Phoenix Mars Lander prepares to begin excavation

A successful landing and Mars's smooth surface sets optimum digging conditions

Touchdown: The surface of Mars, captured in an image from the Phoenix Mars Lander spacecraft on May 25, will be examined for its suitability as a habitat for simple forms of life.

For the Phoenix Mars Lander, it’s time to get down to business.

After an historic, near-perfect landing on a broad, flat, pebble-strewn stretch of the Martian Arctic on May 25, the chemistry lab on legs is undergoing tests this week in preparation for its months-long hunt for water ice under the planet’s surface. The key question: Could this region, like its earthly counterparts, represent a suitable habitat for simple forms of life?

“This is a scientist’s dream,” said University of Arizona researcher Peter Smith, the project’s lead scientist, as he displayed initial photos from the lander of its environment at a post-landing briefing Sunday evening.

On Monday, the Phoenix team released a remarkable image of the lander, cocooned in its protective shell, hanging from its parachute during descent. The image was taken by the Mars Reconnaissance Orbiter's HiRise camera while the orbiter passed overhead to relay data from the lander.

One of the lander’s first tasks is to use its stereo camera, mounted on a mast, to take a 360-degree panorama of the site. The lander returned its first images of its landing site Sunday evening. The first 120-degree sweep may be available as early as Tuesday. The images will help mission planners build a 3-D model of the area that they will use to guide the robotic arm and its scoop to the excavation spots of choice.

Compared with dramatic scenes of the heavily sculpted Martian landscapes taken from orbit, the Phoenix landing site appears somewhat boring. But to mission scientists, boring is beautiful. A lack of boulders or cratered terrain significantly improved the likelihood of a safe landing. The surface – out to a featureless horizon – is broken into irregular polygon-shaped patches perhaps 15 feet across. The pattern looks very similar to those seen on the floors of the Dry Valleys of Antarctica or regions of northern Canada and Alaska.

On Earth's subsurface, ice contracts with frigid winter temperatures, opening cracks. In the Arctic, water can enter the cracks, freeze, and form ice wedges. In the much drier Antarctic, soil falls in, forming narrow furrows on the surface. As temperatures warm and the ice expands, the wedges halt further expansion, causing the patches to buckle in the middle – similar to the forms the lander has already experienced. The research team hopes the robotic arm and its digging scoop are within range of one of these areas between patches. If they were to find ice wedges, that would strongly imply at least the fleeting presence of liquid water during the melt season, Mr. Smith explains.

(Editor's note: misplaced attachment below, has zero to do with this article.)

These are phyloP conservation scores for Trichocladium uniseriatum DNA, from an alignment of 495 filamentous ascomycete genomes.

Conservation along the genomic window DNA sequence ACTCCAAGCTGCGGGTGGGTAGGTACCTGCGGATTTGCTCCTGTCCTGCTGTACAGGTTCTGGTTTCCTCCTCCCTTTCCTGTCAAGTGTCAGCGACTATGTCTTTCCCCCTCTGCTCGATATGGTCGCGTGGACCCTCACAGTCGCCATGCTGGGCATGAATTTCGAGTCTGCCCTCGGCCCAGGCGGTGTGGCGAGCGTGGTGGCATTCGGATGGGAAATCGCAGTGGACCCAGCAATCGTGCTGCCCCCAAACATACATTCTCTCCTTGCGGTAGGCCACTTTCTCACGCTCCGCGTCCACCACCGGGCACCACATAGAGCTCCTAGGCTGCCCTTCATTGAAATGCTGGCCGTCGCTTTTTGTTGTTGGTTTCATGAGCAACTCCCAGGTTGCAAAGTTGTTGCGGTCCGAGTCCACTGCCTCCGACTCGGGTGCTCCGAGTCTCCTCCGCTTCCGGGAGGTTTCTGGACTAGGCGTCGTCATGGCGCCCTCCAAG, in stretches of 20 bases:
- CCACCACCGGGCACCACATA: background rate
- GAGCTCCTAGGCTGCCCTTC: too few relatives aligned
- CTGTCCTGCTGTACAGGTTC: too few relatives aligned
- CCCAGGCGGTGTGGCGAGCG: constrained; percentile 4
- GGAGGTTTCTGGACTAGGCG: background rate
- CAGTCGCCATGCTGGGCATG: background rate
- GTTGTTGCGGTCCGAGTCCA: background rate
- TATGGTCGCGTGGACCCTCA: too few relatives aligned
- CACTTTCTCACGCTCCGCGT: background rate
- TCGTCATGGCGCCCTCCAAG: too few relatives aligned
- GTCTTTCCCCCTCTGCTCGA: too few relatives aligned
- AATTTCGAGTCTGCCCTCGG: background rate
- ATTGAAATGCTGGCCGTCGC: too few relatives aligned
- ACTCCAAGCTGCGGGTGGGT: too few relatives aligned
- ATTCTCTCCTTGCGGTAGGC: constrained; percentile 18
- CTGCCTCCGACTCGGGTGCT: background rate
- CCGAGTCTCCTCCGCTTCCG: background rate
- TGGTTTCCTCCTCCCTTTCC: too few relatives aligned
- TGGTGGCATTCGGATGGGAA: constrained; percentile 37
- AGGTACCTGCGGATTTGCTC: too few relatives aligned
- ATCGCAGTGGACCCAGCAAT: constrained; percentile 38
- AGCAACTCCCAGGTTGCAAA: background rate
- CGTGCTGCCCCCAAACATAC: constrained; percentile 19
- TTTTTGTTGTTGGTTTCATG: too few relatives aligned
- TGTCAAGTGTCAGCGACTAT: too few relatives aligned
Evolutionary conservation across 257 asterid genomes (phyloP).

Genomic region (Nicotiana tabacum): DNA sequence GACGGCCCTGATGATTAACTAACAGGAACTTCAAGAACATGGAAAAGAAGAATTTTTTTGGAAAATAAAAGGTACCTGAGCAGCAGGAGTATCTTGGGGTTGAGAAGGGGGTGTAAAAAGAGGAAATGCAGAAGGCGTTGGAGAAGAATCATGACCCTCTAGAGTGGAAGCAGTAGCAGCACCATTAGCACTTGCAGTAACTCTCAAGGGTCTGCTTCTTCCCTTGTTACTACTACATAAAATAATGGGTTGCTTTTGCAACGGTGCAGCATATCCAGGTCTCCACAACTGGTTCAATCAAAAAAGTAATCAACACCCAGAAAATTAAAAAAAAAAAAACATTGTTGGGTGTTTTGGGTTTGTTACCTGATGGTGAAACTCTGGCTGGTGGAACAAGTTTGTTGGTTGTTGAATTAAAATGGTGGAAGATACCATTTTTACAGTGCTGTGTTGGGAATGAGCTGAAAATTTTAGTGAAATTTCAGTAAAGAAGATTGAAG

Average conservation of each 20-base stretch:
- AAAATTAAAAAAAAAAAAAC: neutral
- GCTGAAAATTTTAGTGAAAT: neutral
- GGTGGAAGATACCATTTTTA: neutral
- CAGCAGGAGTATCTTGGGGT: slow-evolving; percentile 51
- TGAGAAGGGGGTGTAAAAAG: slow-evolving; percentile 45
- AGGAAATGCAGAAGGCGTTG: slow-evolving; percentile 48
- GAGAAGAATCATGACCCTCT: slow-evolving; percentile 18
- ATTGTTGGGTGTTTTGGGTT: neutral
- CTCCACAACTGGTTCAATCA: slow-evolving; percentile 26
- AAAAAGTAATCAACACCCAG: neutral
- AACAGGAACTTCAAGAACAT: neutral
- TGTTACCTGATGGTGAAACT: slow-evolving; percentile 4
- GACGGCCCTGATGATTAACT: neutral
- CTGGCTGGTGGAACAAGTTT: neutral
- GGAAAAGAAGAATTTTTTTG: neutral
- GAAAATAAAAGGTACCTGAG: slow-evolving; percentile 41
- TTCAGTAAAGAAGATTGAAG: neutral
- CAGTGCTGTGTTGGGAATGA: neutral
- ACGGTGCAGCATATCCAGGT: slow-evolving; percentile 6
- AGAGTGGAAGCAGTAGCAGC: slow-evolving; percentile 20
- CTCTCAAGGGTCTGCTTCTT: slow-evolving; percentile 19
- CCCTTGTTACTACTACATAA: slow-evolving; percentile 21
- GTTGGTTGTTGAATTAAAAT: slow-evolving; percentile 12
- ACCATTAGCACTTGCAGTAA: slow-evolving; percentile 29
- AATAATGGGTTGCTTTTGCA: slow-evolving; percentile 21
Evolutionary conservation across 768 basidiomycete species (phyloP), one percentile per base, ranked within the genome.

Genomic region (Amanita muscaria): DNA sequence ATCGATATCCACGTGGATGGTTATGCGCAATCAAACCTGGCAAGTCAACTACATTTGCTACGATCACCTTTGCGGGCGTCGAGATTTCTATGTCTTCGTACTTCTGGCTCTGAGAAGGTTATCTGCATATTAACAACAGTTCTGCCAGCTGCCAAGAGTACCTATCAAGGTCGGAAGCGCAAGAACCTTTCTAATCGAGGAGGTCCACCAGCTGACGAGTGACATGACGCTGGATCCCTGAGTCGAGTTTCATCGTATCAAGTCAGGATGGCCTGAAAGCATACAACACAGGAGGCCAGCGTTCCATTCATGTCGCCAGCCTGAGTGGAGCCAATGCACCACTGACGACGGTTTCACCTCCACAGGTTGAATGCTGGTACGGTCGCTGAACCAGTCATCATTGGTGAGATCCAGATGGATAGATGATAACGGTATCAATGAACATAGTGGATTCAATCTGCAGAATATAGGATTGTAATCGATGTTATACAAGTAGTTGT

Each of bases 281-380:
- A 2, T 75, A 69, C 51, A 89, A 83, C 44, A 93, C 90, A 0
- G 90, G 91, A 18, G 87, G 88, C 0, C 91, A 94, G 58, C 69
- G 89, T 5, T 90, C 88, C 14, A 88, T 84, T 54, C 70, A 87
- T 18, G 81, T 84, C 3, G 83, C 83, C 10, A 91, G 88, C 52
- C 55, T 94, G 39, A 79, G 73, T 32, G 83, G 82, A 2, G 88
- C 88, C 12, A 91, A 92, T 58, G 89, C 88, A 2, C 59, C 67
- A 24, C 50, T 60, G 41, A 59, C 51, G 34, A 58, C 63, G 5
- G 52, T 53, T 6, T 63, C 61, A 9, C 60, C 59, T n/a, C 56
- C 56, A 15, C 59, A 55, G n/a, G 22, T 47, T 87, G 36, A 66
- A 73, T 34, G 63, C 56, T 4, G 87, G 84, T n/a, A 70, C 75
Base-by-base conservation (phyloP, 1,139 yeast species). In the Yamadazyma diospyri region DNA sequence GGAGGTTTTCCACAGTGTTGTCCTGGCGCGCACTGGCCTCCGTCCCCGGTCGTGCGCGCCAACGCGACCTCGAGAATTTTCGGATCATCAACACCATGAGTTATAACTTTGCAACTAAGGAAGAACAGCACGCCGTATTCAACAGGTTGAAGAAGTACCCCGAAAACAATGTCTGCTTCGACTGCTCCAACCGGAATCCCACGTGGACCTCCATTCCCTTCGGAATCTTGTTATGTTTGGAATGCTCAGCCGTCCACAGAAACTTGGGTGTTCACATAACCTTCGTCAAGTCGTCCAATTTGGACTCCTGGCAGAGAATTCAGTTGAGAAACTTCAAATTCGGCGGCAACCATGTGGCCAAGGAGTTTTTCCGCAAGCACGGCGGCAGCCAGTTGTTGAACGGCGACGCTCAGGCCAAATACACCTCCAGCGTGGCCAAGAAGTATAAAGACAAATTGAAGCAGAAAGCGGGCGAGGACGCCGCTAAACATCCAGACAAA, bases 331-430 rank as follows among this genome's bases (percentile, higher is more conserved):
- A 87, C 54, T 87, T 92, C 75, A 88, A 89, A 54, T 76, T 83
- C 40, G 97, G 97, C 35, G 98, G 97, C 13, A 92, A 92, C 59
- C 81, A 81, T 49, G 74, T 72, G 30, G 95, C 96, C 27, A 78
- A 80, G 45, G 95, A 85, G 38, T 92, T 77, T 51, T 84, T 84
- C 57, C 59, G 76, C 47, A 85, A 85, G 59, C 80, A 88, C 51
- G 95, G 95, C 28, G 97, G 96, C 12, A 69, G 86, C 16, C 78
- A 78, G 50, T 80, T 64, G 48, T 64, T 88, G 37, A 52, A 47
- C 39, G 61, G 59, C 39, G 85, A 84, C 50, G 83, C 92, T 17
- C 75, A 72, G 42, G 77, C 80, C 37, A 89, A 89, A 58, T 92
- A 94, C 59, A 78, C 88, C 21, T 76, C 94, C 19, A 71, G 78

Indeed, the polygonal patches around the landing site seem to be smaller than the ones that appear in Mars Reconnaissance Orbiter images of the area, he says. The team may be seeing "polygons within polygons within polygons," he speculates.

Before Mr. Smith and his colleagues can begin to dig in their cosmic sandbox, however, engineers plan to evaluate the lander’s various systems to ensure it can support the initial 92-day (90 sols, or Martian days) mission. For instance, engineers are monitoring the performance of the solar panels and batteries through several Martian sols to get a more precise fix on how much power the electrical system can deliver. Continued analysis of the power system, along with a better sense for how dust builds up on the solar panels throughout the summer, will help inform a decision on whether to extend the mission for up to 60 sols once the primary science goals are achieved, says Ed Sedivy, the spacecraft manager with Lockheed Martin, which built the lander.

The arm-and-scoop combination will also undergo a shake-down period before digging begins in earnest sometime next week. The digging and analyzing will be a tedious, if exhilarating process, mission planners note. The lander has the capacity to analyze 22 soil or ice samples. But each sample takes several days to process, collectively eating up 70 to 80 days, Smith says.

Indeed, tote up everything else the lander is tasked to do, including digging up the samples and conducting weather studies, “and you’re already into the extended mission,” he says.

Even as planners prepare the lander for its experiments, National Aeronautics and Space Administration officials continue to marvel at the precision with which the mission’s navigation team targeted the landing site. Initial indications suggested that Phoenix landed on the boundary of its so-called landing ellipse – which contains the target spot plus some margin for error. But the exquisitely timed sequence of events after reentry still put the lander in a perfect location for the scientists.

Edward Weiler, who heads NASA’s science mission directorate, noted that traveling 422 million miles and landing where the craft did was akin to hitting a golf ball in Washington and having it land in the cup in Sydney, Australia. To which Jet Propulsion Laboratory Director Charles Elachi added: Don’t forget, the hole is moving, too.

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